The Overland Trail Museum, which is operated by the Sterling Parks, Library and Recreation department, was originally opened in the mid-1930s and was named after (and originally intended to commemorate) the 19th century Overland Trail along the South Platte River. This was said to be the busiest route in the country in the 1860s, due to the emigrants streaming westward.
The main building, built in 1936, still contains displays, but over the years extensive exhibits have been added in new structures. The focus has also been broadened to include life on the plains generally, with many early 20th century topics. Many of the exhibits are outside, and you are free to walk around among them.
They include a one-room schoolhouse, church, store, and blacksmith shop, which date from before 1915, with in addition displays of farm and ranch equipment. There is also an early 1900s barber shop, containing equipment from an original in Huxton, Colorado, and a family residence furnished as it might have been in the 1930s. A reconstructed print shop and a replica of an early 20th-century filling station are also found.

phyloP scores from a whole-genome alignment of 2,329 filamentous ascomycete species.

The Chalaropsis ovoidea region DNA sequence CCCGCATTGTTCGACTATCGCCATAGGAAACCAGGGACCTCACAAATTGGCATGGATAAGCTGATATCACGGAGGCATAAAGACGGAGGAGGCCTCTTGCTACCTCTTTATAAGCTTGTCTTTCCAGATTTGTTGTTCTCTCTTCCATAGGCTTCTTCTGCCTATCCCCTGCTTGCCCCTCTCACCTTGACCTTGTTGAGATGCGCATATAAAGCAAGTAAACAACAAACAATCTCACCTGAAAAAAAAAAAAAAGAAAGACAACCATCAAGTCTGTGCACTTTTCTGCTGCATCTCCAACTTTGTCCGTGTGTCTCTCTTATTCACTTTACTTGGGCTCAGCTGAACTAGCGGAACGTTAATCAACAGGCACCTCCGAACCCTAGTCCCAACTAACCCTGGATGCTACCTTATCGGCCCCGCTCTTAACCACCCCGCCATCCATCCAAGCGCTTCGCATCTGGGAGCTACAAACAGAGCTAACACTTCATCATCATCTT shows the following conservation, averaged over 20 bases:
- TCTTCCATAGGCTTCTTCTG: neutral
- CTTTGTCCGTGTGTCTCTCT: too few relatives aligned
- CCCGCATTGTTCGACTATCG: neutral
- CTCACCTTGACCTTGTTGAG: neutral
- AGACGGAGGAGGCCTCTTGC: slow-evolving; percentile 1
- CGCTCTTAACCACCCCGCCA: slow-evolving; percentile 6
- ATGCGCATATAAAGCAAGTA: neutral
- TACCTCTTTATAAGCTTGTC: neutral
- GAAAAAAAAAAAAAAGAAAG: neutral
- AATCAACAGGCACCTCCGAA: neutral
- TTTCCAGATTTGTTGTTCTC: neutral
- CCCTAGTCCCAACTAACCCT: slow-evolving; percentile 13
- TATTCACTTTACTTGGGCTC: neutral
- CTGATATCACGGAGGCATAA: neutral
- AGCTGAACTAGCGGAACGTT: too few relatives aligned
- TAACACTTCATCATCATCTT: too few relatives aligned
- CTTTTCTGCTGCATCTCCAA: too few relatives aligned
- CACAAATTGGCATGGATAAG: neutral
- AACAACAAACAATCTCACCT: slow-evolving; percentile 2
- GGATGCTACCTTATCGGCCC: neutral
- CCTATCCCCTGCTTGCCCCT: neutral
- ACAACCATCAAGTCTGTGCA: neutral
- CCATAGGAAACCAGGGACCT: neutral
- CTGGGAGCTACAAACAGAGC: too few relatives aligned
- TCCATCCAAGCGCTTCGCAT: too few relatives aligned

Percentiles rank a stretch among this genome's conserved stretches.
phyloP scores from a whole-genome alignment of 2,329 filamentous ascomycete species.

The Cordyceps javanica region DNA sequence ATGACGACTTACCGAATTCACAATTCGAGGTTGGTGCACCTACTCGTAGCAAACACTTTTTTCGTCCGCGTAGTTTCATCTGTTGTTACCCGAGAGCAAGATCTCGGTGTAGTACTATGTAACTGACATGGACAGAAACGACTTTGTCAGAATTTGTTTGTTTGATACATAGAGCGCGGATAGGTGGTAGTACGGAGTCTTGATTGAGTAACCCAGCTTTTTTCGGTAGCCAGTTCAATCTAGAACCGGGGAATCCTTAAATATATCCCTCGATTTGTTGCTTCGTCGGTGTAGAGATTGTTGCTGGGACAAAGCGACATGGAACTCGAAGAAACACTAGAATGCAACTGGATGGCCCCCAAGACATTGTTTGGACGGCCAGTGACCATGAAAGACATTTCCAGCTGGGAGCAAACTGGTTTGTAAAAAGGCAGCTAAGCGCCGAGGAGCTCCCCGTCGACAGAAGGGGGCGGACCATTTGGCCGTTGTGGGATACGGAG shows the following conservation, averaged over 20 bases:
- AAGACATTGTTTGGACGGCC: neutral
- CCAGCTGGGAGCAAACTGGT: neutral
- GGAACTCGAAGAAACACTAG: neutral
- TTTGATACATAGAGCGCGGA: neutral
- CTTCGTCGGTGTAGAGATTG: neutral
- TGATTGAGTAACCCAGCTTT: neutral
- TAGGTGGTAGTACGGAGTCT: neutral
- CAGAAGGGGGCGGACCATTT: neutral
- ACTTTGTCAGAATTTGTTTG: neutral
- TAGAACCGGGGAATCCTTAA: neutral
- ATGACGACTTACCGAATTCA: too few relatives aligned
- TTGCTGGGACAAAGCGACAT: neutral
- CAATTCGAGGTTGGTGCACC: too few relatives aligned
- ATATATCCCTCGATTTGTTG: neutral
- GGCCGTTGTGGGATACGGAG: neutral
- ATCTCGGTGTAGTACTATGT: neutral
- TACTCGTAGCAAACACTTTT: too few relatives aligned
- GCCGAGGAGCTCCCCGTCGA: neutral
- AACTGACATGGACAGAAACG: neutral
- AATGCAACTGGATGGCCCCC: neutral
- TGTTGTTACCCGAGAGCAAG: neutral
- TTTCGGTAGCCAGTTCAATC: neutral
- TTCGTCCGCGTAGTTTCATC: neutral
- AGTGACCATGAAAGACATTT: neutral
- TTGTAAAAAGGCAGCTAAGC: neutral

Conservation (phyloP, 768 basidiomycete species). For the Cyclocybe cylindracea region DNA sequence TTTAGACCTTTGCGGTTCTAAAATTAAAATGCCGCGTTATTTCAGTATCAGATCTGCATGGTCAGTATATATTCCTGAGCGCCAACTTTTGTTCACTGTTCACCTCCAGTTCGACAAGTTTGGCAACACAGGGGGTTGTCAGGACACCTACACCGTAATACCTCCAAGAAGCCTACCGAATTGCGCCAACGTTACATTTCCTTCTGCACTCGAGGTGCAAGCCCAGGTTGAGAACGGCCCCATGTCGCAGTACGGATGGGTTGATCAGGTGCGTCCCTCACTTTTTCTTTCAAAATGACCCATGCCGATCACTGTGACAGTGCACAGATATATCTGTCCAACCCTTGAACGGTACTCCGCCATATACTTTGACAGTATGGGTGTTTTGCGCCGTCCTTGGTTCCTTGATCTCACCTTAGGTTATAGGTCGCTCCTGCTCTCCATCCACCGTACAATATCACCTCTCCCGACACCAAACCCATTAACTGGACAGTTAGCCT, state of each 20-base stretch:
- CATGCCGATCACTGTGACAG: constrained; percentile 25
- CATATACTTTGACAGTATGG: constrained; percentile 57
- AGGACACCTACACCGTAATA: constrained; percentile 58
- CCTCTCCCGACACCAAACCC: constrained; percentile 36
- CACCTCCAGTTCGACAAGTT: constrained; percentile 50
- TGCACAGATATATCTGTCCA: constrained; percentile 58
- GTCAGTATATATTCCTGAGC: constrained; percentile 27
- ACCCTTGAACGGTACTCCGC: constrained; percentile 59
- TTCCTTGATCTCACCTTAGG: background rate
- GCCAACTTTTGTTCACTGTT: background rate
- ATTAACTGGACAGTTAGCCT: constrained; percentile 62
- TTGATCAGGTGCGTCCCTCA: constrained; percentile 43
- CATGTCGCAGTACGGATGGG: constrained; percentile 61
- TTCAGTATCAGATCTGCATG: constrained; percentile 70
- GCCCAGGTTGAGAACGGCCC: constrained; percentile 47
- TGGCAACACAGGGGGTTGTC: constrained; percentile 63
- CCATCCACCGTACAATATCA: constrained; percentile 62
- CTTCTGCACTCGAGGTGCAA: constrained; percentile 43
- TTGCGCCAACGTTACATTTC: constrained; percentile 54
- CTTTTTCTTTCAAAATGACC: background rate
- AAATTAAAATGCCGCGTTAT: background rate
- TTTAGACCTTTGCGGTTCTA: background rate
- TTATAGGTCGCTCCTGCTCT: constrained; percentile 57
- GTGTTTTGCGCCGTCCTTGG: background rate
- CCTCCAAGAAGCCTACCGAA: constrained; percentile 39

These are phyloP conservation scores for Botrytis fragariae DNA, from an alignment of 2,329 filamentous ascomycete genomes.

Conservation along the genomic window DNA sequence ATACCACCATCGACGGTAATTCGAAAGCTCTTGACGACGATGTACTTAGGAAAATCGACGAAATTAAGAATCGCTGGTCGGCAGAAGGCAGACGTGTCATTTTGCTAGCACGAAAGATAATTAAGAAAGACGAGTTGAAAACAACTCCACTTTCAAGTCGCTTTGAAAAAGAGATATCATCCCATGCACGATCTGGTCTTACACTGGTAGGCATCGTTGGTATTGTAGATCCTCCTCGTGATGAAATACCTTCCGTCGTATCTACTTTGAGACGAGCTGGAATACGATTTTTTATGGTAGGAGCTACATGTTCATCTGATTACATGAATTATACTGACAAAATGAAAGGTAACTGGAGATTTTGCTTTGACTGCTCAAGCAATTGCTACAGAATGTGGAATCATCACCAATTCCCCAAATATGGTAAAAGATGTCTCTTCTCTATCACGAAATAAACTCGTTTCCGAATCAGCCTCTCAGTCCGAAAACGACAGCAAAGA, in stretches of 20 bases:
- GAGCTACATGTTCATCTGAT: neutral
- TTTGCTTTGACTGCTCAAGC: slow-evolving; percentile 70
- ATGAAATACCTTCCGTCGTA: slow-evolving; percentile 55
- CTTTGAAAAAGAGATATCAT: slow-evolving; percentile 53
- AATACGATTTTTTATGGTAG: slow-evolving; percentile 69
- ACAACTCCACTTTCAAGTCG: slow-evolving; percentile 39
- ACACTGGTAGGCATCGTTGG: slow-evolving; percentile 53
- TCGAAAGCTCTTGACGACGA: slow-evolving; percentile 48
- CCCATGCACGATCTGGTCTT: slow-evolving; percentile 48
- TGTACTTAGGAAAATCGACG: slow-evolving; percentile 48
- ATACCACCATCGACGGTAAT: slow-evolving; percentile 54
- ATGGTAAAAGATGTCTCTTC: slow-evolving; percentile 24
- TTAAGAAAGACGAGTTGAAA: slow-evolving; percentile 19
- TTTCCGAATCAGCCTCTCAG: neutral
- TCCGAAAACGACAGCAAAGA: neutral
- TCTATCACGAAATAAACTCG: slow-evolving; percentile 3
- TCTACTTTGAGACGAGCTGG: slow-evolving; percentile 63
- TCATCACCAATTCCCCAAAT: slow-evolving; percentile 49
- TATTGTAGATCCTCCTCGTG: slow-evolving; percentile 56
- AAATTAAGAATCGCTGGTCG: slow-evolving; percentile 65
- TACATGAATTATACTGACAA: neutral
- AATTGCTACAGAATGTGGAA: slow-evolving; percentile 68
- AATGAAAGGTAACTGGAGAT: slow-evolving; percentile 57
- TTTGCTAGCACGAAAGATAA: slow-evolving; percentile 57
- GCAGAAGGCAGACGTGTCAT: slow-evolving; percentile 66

Of particular interest are the displays in the Dave Hamil/R.E.A. (Rural Electrification Administration) building, on the profound effect that electricity had on rural life. Hamil was a Colorado pioneer in electrification.
Know Before You Go
The museum is at the east edge of Sterling just west of Interstate 76, on the south side of US 6/Business 76. The entry road is well marked. Check the website for hours and admission fees.